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Minoura Enters The Direct Drive Smart Trainers Market With The Kagura DD

The Japanese company Minoura was at Interbike showcasing their first direct drive trainer, the Kagura DD. I had a chance to meet with them and give this new trainer a try. The Kagura direct drive was a pre-production model and even had some 3D printed parts so this isn’t really a review but more of a brief look at the trainer and the specs. I did have a chance to try it out and get a feel for the flywheel and the mechanics of the trainer.

Minoura is placing the Kagura DD as a midrange trainer with a price tag of $900 and they hope to have it ready and start shipping later this year.

KAGURA DD PLANNED SPECS

  • Dual ANT+ FE-C and Bluetooth Smart and FTMS support
  • Up to 2,200 watts
  • +/-3% power accuracy
  • Support up to 25% slope
  • Flywheel: 10 kg (22 lbs)
  • 130/135 QR and Thru Axle support
  • Require calibration
  • Output speed and power. No cadence.

I am putting this as planned specs for now since anything can change when you are in pre-production mode. If anything changes, it would probably be around power accuracy or slope.

Other than power accuracy, the Kagura looks more like a higher end direct drive trainer. It comes with the heaviest flywheel of any other trainer currently in the market and the 25% slope support is more than enough to make your quads scream.

INITIAL RIDE FEEL

I had a chance to ride for a few minutes and get a feel for the trainer. Overall the flywheel felt good. Basically what you would expect from a trainer with a 22lbs flywheel. Initially, you had to put on some power to just get it moving. I think they had me on a big gear too, but a couple of pedals later, it was moving and the inertia felt good.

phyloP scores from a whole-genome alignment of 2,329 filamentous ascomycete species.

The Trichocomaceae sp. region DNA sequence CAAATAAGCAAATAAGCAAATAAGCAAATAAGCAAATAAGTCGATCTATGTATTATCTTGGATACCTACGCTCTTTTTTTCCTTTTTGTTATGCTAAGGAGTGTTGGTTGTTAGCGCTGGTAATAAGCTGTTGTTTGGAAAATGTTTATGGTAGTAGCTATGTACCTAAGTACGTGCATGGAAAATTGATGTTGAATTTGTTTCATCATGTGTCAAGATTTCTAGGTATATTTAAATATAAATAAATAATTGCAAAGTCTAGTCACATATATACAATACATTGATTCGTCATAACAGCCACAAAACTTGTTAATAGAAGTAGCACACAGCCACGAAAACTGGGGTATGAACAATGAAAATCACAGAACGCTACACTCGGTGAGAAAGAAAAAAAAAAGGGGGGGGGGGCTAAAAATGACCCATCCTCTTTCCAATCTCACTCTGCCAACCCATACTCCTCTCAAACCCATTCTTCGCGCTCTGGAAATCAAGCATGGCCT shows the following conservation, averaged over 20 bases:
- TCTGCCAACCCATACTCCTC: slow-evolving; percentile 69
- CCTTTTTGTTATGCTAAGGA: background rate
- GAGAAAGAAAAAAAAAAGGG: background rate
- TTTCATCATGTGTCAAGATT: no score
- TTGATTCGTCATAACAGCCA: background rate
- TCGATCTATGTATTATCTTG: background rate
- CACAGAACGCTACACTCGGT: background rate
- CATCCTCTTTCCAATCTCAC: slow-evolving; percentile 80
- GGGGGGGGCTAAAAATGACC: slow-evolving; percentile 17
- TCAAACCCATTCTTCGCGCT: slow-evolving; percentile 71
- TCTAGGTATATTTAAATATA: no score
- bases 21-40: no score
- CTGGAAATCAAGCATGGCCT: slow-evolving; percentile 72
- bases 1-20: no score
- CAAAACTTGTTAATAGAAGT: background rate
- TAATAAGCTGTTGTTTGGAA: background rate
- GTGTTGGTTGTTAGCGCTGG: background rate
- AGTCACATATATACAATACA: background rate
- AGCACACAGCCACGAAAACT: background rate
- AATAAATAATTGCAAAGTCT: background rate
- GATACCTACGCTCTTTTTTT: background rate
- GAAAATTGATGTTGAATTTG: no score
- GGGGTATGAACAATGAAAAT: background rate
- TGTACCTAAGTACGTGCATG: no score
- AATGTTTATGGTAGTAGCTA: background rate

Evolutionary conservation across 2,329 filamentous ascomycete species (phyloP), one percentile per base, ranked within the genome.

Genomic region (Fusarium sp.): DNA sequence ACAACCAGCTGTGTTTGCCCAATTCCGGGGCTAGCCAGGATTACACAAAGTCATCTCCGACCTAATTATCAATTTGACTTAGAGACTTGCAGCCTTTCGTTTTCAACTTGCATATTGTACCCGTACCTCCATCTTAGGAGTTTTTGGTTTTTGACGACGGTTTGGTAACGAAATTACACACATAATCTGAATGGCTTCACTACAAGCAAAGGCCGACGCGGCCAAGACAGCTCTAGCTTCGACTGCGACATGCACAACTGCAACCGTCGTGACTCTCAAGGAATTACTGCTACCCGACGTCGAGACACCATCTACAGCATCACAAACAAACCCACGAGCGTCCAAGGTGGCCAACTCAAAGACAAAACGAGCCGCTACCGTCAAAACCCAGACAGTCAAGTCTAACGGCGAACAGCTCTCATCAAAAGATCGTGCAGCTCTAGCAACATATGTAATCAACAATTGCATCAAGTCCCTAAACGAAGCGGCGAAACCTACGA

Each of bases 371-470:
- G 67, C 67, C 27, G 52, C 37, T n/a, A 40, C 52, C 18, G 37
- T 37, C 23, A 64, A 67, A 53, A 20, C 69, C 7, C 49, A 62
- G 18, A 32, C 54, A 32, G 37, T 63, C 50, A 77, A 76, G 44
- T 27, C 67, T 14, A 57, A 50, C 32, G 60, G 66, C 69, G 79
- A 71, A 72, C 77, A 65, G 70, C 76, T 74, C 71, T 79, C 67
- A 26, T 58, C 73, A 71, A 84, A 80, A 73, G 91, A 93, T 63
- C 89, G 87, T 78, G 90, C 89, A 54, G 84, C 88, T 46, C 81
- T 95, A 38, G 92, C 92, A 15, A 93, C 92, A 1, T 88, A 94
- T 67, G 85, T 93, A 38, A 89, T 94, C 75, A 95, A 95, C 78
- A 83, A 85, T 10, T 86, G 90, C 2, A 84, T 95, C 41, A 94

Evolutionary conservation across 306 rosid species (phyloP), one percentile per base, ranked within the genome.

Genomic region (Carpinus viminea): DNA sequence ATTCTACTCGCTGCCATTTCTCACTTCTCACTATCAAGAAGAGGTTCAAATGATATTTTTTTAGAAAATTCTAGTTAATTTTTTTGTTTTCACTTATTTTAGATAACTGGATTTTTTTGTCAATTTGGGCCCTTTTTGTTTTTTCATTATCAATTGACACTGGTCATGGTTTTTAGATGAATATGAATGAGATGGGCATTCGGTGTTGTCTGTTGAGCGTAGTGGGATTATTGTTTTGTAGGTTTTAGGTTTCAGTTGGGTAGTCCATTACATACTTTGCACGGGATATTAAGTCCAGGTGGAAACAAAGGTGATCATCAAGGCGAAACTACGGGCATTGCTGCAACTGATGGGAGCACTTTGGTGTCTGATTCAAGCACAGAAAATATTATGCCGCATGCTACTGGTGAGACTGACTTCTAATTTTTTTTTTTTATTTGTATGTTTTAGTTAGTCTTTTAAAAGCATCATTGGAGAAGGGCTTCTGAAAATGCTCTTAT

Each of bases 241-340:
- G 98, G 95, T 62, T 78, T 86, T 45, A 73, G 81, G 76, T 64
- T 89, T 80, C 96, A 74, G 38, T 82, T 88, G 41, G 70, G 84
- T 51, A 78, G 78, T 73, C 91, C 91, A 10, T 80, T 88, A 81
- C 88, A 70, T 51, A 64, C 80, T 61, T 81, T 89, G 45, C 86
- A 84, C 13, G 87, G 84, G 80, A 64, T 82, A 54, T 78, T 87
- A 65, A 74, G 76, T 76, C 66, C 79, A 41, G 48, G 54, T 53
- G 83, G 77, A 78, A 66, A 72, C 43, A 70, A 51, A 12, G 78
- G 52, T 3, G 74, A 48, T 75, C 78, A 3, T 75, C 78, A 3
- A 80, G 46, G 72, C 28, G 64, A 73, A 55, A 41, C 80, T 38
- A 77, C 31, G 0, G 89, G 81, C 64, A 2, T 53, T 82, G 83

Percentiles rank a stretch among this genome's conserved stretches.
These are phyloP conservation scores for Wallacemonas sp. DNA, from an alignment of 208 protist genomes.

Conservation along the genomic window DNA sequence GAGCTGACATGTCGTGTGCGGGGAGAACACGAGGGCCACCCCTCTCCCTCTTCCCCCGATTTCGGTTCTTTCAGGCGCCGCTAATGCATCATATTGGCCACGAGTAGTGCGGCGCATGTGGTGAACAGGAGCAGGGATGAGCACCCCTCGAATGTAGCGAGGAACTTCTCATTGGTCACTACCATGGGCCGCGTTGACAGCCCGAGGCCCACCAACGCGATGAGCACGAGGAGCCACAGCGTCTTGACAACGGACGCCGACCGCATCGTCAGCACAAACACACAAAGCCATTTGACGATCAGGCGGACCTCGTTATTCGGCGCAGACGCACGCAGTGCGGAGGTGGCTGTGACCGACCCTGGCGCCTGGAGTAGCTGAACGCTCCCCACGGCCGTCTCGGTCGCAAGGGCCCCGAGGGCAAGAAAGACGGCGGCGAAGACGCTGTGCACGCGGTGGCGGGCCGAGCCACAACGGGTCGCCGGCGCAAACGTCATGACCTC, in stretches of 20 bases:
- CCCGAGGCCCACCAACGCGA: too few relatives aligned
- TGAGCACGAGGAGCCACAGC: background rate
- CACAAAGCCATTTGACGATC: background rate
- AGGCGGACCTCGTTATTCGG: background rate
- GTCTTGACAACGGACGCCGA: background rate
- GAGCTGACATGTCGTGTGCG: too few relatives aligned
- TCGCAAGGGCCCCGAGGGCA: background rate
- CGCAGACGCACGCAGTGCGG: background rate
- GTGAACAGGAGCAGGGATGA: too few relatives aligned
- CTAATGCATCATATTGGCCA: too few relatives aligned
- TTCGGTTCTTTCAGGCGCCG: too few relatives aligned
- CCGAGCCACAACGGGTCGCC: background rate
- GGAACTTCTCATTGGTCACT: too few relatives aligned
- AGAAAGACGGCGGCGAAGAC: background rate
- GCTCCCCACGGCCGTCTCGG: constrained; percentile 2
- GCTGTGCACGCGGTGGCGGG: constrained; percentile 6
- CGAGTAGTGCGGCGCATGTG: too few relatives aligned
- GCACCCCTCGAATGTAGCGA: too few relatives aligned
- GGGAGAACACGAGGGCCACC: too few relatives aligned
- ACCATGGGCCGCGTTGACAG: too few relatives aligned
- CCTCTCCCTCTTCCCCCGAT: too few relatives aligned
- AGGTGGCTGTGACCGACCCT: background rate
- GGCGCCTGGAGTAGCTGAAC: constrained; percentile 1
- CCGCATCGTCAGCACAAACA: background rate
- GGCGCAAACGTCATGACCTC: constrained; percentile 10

As for noise, the company is using a flat belt design making it very quiet. From my initial ride, I tried to listen to the trainer and I didn’t hear any noise but I was also outside in an expo. So until I get one and test it, I will just take their word for it.

The trainer sits on three different points. You will find two height adjustable knobs on the front leg to level the trainer for uneven floors.

The company is planning on a white casing for now. As you see in the photo, one side was white and the other side was black. The black side was from a 3D printed part. I personally thought the trainer would look better with all black casing but again, I have a weakness for all black and especially matte black. Just look at my bikes.

FINAL THOUGHTS

The Kagura DD should be an interesting trainer to test. I hope to have one soon once they work out all the kinks and finalize the firmware. From the initial specs, the trainer looks impressive with a good price. I would’ve liked to see better accuracy than +/-3% but hopefully, that’s something they can work out and improve with firmware updates.

The midrange trainer market is getting competitive and companies are pushing the specs higher and higher. As you see from the specs of the Kagura DD, the trainer looks more like a higher end trainer but priced at $900 putting in line with other mid-range trainers such as the Elite Direto, Tacx Flux, and Wahoo KICKR CORE. At the end of the day, this is all good for the end consumer.

Thanks for reading!

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